The generalization performance of a learning method relates to its prediction capability on independent test data. Assessment of this performance is extremely important in practice, since it guides the choice of learning method or model, and gives us a measure of the quality of the ultimately chosen model.

It is important to note that there are in fact two separate goals that we might have in mind:

  • Model selection: estimating the performance of different models in order to choose the best one.
  • Model assessment: having chosen a final model, estimating its prediction error (generalization error) on new data.

If we are in a data-rich situation, the best approach for both problems is to randomly divide the dataset into three parts: a training set, a validation set, and a test set. The training set is used to fit the models; the validation set is used to estimate prediction error for model selection; the test set is used for assessment of the generalization error of the final chosen model.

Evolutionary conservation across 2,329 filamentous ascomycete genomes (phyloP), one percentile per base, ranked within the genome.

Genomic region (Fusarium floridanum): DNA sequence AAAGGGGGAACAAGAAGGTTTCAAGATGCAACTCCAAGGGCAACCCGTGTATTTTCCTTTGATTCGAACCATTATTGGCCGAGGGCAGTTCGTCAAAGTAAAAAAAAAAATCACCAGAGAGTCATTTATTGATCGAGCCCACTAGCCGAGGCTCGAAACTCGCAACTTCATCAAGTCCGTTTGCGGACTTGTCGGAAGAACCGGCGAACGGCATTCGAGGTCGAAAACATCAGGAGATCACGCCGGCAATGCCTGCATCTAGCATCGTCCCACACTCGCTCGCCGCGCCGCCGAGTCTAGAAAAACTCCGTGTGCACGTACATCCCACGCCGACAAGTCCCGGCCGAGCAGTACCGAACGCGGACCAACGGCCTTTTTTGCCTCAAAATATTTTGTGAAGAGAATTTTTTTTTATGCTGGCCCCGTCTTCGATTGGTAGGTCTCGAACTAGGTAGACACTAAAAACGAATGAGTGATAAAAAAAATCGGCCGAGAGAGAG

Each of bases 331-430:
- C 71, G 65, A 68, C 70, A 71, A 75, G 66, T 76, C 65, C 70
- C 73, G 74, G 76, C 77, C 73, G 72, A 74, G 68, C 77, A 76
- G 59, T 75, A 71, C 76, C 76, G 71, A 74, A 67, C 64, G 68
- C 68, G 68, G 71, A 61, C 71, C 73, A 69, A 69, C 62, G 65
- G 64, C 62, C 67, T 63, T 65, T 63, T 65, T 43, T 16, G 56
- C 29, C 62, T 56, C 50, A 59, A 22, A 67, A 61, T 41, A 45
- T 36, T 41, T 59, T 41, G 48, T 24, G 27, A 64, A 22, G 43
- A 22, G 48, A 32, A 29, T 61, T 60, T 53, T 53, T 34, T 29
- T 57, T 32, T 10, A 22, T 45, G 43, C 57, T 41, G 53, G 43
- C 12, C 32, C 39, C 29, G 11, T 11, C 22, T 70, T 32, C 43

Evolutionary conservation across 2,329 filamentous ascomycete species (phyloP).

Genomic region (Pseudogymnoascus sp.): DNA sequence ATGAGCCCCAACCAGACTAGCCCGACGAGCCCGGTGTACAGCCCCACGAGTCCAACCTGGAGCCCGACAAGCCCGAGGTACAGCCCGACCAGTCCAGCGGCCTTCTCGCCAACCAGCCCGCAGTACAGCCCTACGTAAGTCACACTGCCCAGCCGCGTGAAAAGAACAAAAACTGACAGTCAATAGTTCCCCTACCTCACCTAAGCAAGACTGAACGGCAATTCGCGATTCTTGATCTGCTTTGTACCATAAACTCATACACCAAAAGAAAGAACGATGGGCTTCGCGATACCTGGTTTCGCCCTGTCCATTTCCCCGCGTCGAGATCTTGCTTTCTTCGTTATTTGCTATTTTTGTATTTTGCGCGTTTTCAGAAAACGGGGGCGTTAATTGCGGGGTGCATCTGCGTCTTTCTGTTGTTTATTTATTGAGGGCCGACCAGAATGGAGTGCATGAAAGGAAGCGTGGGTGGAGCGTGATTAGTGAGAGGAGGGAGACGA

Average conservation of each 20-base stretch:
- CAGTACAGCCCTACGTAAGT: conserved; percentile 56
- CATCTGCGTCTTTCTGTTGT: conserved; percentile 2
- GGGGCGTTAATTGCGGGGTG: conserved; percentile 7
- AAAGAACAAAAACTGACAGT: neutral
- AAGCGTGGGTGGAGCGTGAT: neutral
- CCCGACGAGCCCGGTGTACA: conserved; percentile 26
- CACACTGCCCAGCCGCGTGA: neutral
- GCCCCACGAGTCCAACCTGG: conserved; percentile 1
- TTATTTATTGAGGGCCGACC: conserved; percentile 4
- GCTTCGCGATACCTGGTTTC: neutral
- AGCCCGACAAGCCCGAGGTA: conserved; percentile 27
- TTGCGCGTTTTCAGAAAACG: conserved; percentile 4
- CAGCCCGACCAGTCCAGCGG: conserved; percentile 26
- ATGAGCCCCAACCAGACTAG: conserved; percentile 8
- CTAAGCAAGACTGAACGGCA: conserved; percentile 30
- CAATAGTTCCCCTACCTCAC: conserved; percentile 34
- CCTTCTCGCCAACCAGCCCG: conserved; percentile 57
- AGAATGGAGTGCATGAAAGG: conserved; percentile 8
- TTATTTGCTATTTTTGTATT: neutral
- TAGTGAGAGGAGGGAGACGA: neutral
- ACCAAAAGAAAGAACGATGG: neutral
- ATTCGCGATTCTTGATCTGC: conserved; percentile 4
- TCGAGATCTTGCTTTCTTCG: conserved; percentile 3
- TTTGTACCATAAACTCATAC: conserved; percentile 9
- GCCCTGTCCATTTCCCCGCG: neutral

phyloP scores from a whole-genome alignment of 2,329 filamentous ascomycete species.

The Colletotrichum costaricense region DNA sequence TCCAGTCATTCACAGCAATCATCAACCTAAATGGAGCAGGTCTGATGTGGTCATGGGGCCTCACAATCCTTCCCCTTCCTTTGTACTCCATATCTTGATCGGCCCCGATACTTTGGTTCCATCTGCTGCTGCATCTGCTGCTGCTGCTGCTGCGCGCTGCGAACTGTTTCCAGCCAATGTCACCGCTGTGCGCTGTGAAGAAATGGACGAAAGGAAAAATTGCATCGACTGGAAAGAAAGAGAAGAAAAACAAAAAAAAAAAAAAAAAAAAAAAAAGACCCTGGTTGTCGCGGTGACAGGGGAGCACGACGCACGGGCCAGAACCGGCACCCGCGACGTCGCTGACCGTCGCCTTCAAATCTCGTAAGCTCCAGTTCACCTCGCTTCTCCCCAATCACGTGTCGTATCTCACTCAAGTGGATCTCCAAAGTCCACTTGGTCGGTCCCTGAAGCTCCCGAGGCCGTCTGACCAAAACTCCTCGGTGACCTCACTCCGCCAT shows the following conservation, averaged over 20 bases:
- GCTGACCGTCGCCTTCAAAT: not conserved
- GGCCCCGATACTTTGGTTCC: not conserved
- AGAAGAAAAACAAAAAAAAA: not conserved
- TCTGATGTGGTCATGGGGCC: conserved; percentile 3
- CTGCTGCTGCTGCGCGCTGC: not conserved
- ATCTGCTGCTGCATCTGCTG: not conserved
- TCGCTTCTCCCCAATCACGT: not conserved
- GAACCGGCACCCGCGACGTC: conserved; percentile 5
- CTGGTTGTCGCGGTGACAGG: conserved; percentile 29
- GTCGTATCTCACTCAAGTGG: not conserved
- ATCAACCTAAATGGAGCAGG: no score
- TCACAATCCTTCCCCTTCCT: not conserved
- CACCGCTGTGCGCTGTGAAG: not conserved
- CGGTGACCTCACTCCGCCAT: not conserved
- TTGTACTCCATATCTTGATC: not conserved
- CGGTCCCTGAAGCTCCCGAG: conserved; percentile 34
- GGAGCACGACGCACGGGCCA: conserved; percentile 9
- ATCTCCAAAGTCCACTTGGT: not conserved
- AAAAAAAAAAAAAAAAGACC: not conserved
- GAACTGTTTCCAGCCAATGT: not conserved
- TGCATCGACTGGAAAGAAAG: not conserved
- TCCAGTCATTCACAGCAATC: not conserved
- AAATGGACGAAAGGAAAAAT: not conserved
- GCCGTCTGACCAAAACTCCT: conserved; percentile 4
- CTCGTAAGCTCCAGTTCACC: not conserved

The book states that it is very hard to know when we have enough training data to do the split above, it also says that it is not easy to know how much data should go into the training, validation and test sets since this would also depend on the signal-to-noise ratio in the data. But a typical split might be 50% for training, 25% each for validation and testing.

The validation error will likely underestimate the test error since you are choosing the model that has the smallest validation error, which does not imply that the chosen model will perform equally well on an independent test set. For this reason, it is important to keep the test set in a “vault” and only bring it at the end of the data analysis. That way we would have a honest evaluation of the generalization performance.

The methods presented in chapter 7 of [1] are designed for situations where there is insufficient data to split it into three parts. They approximate the validation step either analytically (AIC, BIC, MDL, SRM) or by efficient sample re-use (cross-validation and the bootstrap).